Letter wrong on solar panels

In reading a writer's letter (May 19), I realized how important it is for a newspaper to do a modicum of fact-checking when printing letters that purport to be based on facts.

The writer states that solar panels are not so green, because after "10 or 15 years, they must be disposed of." Now let's check the facts, the first commercially manufactured panels were produced in 1954 by Bell Labs, which sold them as a product called Solar Battery. These were initially used to furnish power to a telephone line in Americus, Ga. Some of these panels have been kept as samples and are still producing power today, some 59 years later, albeit at a diminished output.

Since then, photovoltaic research and development coupled with modern manufacturing have produced better products that now carry a 25-year warranty, and a life expectancy of more than 40 years. In addition, there is a well known recycling stream for solar panels' major components, glass, aluminum and silicon.

It is hard to ignore the hundreds of companies that recycle these materials nationwide. Solar panels are green and part of a sustainable future when installed in homes and businesses because they reduce our dependence on fossil fuels while using the existing electrical infrastructure. Their average life expectancy is longer than a 30-year mortgage.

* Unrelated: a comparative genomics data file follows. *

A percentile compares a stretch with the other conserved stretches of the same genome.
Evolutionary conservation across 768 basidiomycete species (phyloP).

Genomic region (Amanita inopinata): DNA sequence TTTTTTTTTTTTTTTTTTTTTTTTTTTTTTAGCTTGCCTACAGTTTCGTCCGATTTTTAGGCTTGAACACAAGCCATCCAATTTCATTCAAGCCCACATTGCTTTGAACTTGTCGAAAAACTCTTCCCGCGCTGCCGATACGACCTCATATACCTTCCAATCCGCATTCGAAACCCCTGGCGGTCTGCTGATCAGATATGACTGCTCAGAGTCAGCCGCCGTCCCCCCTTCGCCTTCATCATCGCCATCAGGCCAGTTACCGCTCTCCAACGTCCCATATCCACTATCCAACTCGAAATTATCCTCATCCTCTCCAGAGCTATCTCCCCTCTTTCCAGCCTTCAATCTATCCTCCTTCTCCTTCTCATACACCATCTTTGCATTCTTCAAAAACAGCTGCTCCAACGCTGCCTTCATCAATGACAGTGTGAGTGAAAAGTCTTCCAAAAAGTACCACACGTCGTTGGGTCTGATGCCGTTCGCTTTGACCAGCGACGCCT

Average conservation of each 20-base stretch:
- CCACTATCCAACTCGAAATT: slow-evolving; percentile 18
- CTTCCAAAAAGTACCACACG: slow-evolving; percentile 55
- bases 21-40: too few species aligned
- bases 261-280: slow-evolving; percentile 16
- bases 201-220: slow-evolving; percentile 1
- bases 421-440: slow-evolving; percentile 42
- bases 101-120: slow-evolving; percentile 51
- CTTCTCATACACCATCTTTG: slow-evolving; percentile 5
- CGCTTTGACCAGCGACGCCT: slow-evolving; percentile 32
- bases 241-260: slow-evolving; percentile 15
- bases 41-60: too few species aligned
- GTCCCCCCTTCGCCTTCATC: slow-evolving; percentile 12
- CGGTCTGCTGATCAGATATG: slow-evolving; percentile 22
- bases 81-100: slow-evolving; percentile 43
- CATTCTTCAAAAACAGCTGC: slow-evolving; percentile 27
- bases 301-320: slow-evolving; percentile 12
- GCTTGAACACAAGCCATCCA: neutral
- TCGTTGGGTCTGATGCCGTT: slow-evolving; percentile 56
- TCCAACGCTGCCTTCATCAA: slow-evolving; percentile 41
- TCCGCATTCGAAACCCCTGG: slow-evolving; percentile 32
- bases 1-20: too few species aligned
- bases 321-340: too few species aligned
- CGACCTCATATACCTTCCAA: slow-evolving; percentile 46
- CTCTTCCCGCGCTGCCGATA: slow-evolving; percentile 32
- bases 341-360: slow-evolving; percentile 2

As Daniel Moynihan said, "You are entitled to your own opinion but not to your own facts."

David Pascualy

Pleasanton

Newest bridge party theme

B.Y.O.B. Bay Bridge Party. Bring your own bolts.

Mike Cihalski

Dublin

Identifying ads' funders right call

As the editorial in the May 13 Times asserts, making political advertisers accountable for their claims will eliminate much of the deception and demonizing that saturate the media around election time. It's no wonder that so many voters, especially the young, are turned off and abandon their precious right to vote after having their intelligence insulted over and over in the media.

I am convinced that when political ads are required to clearly identify the true sources of their funding, they will be less offensive and less of a voter turnoff. The California DISCLOSE Act holds the promise of a more informed electorate and a greater voter participation in elections.

Knowledge is power, and the DISCLOSE Act will place more power in the hands of the voters instead of a few veiled wealthy power brokers.

Joe Ely

Pleasanton

Owning guns not so brave

Beginning with World War II, a writer (May 15 Tri-Valley Times) promoted a vacuous, ludicrous notion of "bravery" and "freedom." He tried to tell us that hiding behind the barrel of a gun constitutes bravery, but I can assure him that there is nothing inherently virtuous about gun ownership and usage.

True courage includes confronting the bullying tactics of the NRA and its gun-loving adherents while working to reduce the senseless loss of life from gunfire. Freedom must include living free of the threat that abundant firearms can void a person's right to live out a normal life span. People of the writer's mentality add to the gun dangers we all face because they don't think logically and are often paranoid about government power. His mindset is what is preventing progress toward better gun control in most states. The life of one innocent shooting victim is worth far more than his right to bear arms. I wonder whether he is brave enough to work actively for a gun-safe society?

Larry H. Thompson

Livermore

IRS was just doing its job